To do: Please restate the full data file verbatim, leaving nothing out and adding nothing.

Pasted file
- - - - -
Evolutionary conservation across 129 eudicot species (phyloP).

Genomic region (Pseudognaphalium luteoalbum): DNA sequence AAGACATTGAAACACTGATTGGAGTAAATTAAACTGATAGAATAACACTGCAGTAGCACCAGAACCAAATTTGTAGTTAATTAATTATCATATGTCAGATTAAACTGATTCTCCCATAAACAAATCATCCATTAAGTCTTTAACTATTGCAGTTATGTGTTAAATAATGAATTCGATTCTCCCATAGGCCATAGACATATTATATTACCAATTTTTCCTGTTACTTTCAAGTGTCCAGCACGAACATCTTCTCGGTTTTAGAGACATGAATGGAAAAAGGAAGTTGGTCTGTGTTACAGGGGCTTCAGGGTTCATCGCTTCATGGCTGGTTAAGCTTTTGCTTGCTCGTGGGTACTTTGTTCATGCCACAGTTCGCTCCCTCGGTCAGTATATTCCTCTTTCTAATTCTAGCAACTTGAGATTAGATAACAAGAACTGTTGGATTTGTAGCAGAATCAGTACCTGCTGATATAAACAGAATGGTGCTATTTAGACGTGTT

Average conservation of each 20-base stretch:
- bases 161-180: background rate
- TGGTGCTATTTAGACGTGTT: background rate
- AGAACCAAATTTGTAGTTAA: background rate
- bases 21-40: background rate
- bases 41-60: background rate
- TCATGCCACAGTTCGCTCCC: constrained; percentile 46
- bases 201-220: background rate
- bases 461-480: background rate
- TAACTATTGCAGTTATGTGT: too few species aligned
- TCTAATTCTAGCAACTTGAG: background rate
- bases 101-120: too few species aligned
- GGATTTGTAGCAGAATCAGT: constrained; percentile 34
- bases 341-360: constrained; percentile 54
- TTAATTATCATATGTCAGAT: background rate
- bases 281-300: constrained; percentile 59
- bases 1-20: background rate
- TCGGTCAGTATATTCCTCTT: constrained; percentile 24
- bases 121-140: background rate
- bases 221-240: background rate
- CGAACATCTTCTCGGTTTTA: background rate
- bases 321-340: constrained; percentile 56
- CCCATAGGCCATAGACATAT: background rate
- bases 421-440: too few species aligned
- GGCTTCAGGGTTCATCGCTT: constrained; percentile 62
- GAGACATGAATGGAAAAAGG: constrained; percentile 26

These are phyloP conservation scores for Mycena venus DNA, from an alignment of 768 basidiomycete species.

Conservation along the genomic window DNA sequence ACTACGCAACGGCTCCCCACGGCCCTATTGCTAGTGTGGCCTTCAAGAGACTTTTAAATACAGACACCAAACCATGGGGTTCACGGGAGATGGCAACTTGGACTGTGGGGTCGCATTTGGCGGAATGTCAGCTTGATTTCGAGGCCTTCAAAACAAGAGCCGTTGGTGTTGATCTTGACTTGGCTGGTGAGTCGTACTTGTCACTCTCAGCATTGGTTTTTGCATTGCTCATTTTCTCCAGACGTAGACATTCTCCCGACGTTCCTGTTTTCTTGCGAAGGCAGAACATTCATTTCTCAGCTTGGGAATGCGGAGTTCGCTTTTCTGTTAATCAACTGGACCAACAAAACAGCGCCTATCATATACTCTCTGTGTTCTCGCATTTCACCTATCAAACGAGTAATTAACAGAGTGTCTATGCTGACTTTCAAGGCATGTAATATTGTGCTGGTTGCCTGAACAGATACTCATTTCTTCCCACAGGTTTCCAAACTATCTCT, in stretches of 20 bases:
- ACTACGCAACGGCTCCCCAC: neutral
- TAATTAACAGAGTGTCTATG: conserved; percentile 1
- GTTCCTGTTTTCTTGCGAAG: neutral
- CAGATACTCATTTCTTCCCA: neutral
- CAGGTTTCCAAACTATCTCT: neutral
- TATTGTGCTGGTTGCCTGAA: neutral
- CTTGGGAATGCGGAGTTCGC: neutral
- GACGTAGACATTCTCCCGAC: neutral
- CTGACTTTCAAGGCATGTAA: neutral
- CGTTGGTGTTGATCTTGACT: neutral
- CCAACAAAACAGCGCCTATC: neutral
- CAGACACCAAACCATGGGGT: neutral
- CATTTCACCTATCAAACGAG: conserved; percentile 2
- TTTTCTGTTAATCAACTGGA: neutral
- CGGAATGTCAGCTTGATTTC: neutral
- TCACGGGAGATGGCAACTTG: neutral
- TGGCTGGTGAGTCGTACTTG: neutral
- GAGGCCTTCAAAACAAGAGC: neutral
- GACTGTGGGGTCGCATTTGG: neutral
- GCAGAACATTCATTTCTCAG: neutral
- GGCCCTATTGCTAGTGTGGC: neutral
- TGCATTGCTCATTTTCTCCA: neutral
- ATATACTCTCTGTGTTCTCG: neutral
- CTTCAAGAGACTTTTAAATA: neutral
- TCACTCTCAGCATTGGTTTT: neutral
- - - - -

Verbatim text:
Evolutionary conservation across 129 eudicot species (phyloP).

Genomic region (Pseudognaphalium luteoalbum): DNA sequence AAGACATTGAAACACTGATTGGAGTAAATTAAACTGATAGAATAACACTGCAGTAGCACCAGAACCAAATTTGTAGTTAATTAATTATCATATGTCAGATTAAACTGATTCTCCCATAAACAAATCATCCATTAAGTCTTTAACTATTGCAGTTATGTGTTAAATAATGAATTCGATTCTCCCATAGGCCATAGACATATTATATTACCAATTTTTCCTGTTACTTTCAAGTGTCCAGCACGAACATCTTCTCGGTTTTAGAGACATGAATGGAAAAAGGAAGTTGGTCTGTGTTACAGGGGCTTCAGGGTTCATCGCTTCATGGCTGGTTAAGCTTTTGCTTGCTCGTGGGTACTTTGTTCATGCCACAGTTCGCTCCCTCGGTCAGTATATTCCTCTTTCTAATTCTAGCAACTTGAGATTAGATAACAAGAACTGTTGGATTTGTAGCAGAATCAGTACCTGCTGATATAAACAGAATGGTGCTATTTAGACGTGTT

Average conservation of each 20-base stretch:
- bases 161-180: background rate
- TGGTGCTATTTAGACGTGTT: background rate
- AGAACCAAATTTGTAGTTAA: background rate
- bases 21-40: background rate
- bases 41-60: background rate
- TCATGCCACAGTTCGCTCCC: constrained; percentile 46
- bases 201-220: background rate
- bases 461-480: background rate
- TAACTATTGCAGTTATGTGT: too few species aligned
- TCTAATTCTAGCAACTTGAG: background rate
- bases 101-120: too few species aligned
- GGATTTGTAGCAGAATCAGT: constrained; percentile 34
- bases 341-360: constrained; percentile 54
- TTAATTATCATATGTCAGAT: background rate
- bases 281-300: constrained; percentile 59
- bases 1-20: background rate
- TCGGTCAGTATATTCCTCTT: constrained; percentile 24
- bases 121-140: background rate
- bases 221-240: background rate
- CGAACATCTTCTCGGTTTTA: background rate
- bases 321-340: constrained; percentile 56
- CCCATAGGCCATAGACATAT: background rate
- bases 421-440: too few species aligned
- GGCTTCAGGGTTCATCGCTT: constrained; percentile 62
- GAGACATGAATGGAAAAAGG: constrained; percentile 26

These are phyloP conservation scores for Mycena venus DNA, from an alignment of 768 basidiomycete species.

Conservation along the genomic window DNA sequence ACTACGCAACGGCTCCCCACGGCCCTATTGCTAGTGTGGCCTTCAAGAGACTTTTAAATACAGACACCAAACCATGGGGTTCACGGGAGATGGCAACTTGGACTGTGGGGTCGCATTTGGCGGAATGTCAGCTTGATTTCGAGGCCTTCAAAACAAGAGCCGTTGGTGTTGATCTTGACTTGGCTGGTGAGTCGTACTTGTCACTCTCAGCATTGGTTTTTGCATTGCTCATTTTCTCCAGACGTAGACATTCTCCCGACGTTCCTGTTTTCTTGCGAAGGCAGAACATTCATTTCTCAGCTTGGGAATGCGGAGTTCGCTTTTCTGTTAATCAACTGGACCAACAAAACAGCGCCTATCATATACTCTCTGTGTTCTCGCATTTCACCTATCAAACGAGTAATTAACAGAGTGTCTATGCTGACTTTCAAGGCATGTAATATTGTGCTGGTTGCCTGAACAGATACTCATTTCTTCCCACAGGTTTCCAAACTATCTCT, in stretches of 20 bases:
- ACTACGCAACGGCTCCCCAC: neutral
- TAATTAACAGAGTGTCTATG: conserved; percentile 1
- GTTCCTGTTTTCTTGCGAAG: neutral
- CAGATACTCATTTCTTCCCA: neutral
- CAGGTTTCCAAACTATCTCT: neutral
- TATTGTGCTGGTTGCCTGAA: neutral
- CTTGGGAATGCGGAGTTCGC: neutral
- GACGTAGACATTCTCCCGAC: neutral
- CTGACTTTCAAGGCATGTAA: neutral
- CGTTGGTGTTGATCTTGACT: neutral
- CCAACAAAACAGCGCCTATC: neutral
- CAGACACCAAACCATGGGGT: neutral
- CATTTCACCTATCAAACGAG: conserved; percentile 2
- TTTTCTGTTAATCAACTGGA: neutral
- CGGAATGTCAGCTTGATTTC: neutral
- TCACGGGAGATGGCAACTTG: neutral
- TGGCTGGTGAGTCGTACTTG: neutral
- GAGGCCTTCAAAACAAGAGC: neutral
- GACTGTGGGGTCGCATTTGG: neutral
- GCAGAACATTCATTTCTCAG: neutral
- GGCCCTATTGCTAGTGTGGC: neutral
- TGCATTGCTCATTTTCTCCA: neutral
- ATATACTCTCTGTGTTCTCG: neutral
- CTTCAAGAGACTTTTAAATA: neutral
- TCACTCTCAGCATTGGTTTT: neutral